Emergency Management Overview
In responding to God’s call to reduce the vulnerability of people to disasters and meet humanitarian and spiritual needs of disaster survivors, caregivers, and first-responders, the religious community participates in an emergency management system that encompasses government, the private sector — including business and industry — and other voluntary organizations. A church must first be prepared to face its own disaster.
- Emergency management is the managerial function charged with creating the framework within which communities reduce vulnerability to hazards and cope with disasters.
- Emergency management seeks to promote safer, less vulnerable communities with the capacity to cope with hazards and disasters.
- Emergency Management protects communities by coordinating and integrating all activities necessary to build, sustain, and improve the capability to mitigate against, prepare for, respond to, and recover from threatened or actual natural disasters, acts of terrorism, or other man-made disasters.
The National Incident Management System (NIMS) defines preparedness as “a continuous cycle of planning, organizing, training, equipping, exercising, evaluating, and taking corrective action in an effort to ensure effective coordination during incident response.” This ‘preparedness cycle’ is one element of a broader National Preparedness System to prevent, respond to, recover from, and mitigate against natural disasters, acts of terrorism, and other man-made disasters.
Most businesses and organizations fail to prepare for any type of disaster. Close to 60% of businesses and organizations are unprepared for any disaster. 15 to 40% of businesses and organizations fail following a natural or man-made disaster. Preparedness makes good business sense. However, preparedness cannot be done alone. It requires a lot of different sectors in the church and community helping and working together to create a plan. The planning process should be flexible and allow the church to adapt depending on varying characteristics and situations.
The Partnership Cornerstone
The cornerstone of the emergency management system in the U.S. is partnership. If there were ever a time when an organization – religious or secular – could spontaneously respond to an emergency or disaster, roll in with equipment and personnel, and set up shop on its own without collaborating with others, that day has long since passed. Emergency management in the U.S. is understood as a shared responsibility of all sectors of society.
Effective disaster responders know the roles of their partners, understand how they operate, and speak a common language.
Local congregations are the fundamental disaster response units of the religious community, providing the venue for ministry and effective utilization of volunteer/financial/ material resources. Their effectiveness starts with a basic understanding of how they fit into the domestic emergency management system.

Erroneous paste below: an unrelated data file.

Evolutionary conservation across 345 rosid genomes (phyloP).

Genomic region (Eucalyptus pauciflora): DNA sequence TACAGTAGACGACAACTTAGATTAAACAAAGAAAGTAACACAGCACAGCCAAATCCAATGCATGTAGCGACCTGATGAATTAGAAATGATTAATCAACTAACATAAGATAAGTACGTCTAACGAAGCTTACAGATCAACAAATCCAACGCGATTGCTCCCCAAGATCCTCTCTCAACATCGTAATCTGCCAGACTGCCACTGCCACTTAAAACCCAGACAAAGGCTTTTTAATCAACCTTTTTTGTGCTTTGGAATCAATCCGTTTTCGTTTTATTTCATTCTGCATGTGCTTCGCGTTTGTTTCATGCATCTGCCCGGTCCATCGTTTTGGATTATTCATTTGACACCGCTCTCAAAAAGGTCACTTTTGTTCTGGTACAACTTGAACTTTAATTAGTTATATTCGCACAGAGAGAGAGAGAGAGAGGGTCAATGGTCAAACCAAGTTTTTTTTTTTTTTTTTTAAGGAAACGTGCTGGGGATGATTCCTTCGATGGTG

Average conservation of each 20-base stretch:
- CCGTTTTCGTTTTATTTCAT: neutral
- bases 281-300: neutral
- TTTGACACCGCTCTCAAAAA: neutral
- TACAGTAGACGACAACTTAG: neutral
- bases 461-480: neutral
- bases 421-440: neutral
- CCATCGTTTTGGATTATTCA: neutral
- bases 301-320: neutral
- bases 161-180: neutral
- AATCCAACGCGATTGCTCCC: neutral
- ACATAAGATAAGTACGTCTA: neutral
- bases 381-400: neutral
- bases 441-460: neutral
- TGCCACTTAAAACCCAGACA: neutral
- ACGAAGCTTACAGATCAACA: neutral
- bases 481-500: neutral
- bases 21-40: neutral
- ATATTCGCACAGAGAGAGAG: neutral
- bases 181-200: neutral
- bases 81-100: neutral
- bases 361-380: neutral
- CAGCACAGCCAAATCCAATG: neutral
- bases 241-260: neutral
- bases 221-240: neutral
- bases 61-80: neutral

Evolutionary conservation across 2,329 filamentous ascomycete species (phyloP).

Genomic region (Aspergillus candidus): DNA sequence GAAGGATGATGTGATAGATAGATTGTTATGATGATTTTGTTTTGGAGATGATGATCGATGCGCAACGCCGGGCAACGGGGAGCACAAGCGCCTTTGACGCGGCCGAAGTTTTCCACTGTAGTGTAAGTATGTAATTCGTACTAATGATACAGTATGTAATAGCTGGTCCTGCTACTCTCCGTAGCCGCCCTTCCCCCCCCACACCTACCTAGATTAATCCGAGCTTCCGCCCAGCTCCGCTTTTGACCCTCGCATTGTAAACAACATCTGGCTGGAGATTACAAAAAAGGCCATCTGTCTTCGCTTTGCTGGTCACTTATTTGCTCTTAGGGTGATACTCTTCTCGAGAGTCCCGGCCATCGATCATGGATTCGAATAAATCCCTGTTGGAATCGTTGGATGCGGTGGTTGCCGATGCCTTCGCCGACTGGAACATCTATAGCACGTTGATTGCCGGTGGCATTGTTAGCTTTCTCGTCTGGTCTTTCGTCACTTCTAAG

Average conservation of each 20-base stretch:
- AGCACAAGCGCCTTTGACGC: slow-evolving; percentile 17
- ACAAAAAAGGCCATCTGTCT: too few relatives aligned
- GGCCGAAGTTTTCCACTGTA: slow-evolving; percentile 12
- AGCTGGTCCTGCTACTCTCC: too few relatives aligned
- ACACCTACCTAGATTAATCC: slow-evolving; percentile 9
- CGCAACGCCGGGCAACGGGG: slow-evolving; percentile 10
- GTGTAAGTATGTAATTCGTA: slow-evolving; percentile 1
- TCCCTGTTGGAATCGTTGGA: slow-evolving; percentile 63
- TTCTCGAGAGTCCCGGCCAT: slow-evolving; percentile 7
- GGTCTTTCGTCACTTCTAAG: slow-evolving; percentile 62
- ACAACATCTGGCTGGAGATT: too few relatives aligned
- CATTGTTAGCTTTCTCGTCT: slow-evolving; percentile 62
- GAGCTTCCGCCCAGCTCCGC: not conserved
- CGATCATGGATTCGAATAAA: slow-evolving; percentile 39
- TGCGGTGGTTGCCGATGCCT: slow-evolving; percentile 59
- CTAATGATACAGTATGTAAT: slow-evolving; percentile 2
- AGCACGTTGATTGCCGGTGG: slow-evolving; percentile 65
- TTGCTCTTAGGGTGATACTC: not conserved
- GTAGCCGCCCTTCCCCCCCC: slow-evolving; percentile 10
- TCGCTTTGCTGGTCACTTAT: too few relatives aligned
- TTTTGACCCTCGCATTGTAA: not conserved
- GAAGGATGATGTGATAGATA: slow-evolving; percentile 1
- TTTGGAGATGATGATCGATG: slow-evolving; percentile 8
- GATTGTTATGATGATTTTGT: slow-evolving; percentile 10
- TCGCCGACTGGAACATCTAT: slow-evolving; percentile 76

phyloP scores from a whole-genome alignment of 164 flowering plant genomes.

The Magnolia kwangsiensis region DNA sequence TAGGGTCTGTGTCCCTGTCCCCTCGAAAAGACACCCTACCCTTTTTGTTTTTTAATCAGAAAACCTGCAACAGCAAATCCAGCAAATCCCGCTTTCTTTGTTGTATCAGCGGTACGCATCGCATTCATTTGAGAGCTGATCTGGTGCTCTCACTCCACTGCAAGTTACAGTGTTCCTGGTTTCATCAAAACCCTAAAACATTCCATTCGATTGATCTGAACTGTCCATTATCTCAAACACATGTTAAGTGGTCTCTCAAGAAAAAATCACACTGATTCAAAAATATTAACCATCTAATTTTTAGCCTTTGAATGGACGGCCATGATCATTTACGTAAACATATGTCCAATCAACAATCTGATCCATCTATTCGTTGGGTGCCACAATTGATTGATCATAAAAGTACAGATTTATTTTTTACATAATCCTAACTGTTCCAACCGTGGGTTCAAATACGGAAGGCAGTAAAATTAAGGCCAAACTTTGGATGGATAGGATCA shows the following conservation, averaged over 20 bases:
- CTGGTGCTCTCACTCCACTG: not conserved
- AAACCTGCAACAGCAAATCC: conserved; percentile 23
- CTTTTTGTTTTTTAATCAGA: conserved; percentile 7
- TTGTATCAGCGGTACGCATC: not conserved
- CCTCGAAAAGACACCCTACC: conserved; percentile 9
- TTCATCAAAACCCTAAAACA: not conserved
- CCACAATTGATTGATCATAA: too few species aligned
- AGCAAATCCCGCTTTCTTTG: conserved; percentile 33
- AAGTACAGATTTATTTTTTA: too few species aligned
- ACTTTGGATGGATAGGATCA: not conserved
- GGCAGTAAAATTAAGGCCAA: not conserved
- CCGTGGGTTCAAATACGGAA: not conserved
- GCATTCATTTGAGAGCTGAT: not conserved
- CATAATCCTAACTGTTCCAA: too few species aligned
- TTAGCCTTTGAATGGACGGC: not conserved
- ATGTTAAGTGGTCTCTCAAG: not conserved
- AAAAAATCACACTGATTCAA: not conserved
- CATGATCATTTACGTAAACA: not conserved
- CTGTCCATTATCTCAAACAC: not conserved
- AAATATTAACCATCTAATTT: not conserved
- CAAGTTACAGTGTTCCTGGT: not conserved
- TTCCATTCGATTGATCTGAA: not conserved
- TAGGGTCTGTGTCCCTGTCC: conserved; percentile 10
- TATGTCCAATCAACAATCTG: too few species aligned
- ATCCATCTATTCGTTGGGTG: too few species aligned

The Scope of Emergency Management
Within this context, emergency management seeks to limit the effects of disasters and hazards, emergencies and disasters. What is the difference?
- Hazards include human or natural events or forces that cause disasters. Depending on your location, natural disasters may involve geological and climatic hazards — hurricanes, tornadoes, storms, floods, tidal waves, earthquakes. Technology-caused disasters – fires, explosions, contamination — stem from application or misapplication of human technology in manufacture, transportation, and use of such substances as radioactive materials, chemicals, oil and petroleum products, agricultural pesticides. Civil strife, war, and disease are also hazards. Some hazards such as earthquakes, tornadoes, flash floods, transportation accidents, or volcanoes strike with little or no warning. Other hazards such as hurricanes, river flooding, and windstorms may strike with advance warning.
- An emergency is an occurrence or set of circumstances – often sudden and unexpected – that demands immediate attention. An emergency exists when a hazard physically strikes a community and damage to property or harm to people is threatened or actually occurs. An emergency may or may not be recognized or acknowledged. It may have existed for a long time or be something new.
- Disasters occur when a hazard directly affects vulnerable people in such a way as to cause human suffering or create human needs that survivors cannot alleviate without spiritual, monetary, material, or physical assistance. There may be loss of life. People may be injured or missing.
The economy may be disrupted. Buildings and their contents may be damaged or destroyed. There may be an impact on electricity, telephone, water, other public utilities, and transportation routes. Cultural, social, and environmental factors which create unsafe conditions make people vulnerable to hazards.
Comprehensive all-hazards emergency management starts with mitigation – day-in and day-out efforts to reduce vulnerability of people and communities by lessening the probability of a disaster, or minimizing the effects of unavoidable disaster.
It is ironic that mitigation usually comes at the very end of the disaster cycle – after a disaster when planners are trying to prevent what just happened from happening again. It is sometimes hard for those who have not experienced a disaster to understand how to prevent one.
Mitigation includes improving infrastructure, constructing safe rooms in homes, retro-fitting during rebuilding that considers hazards, enacting and enforcing building codes and zoning laws, teaching people about hazards and disaster preparedness, working to reduce poverty through community social and economic development programs.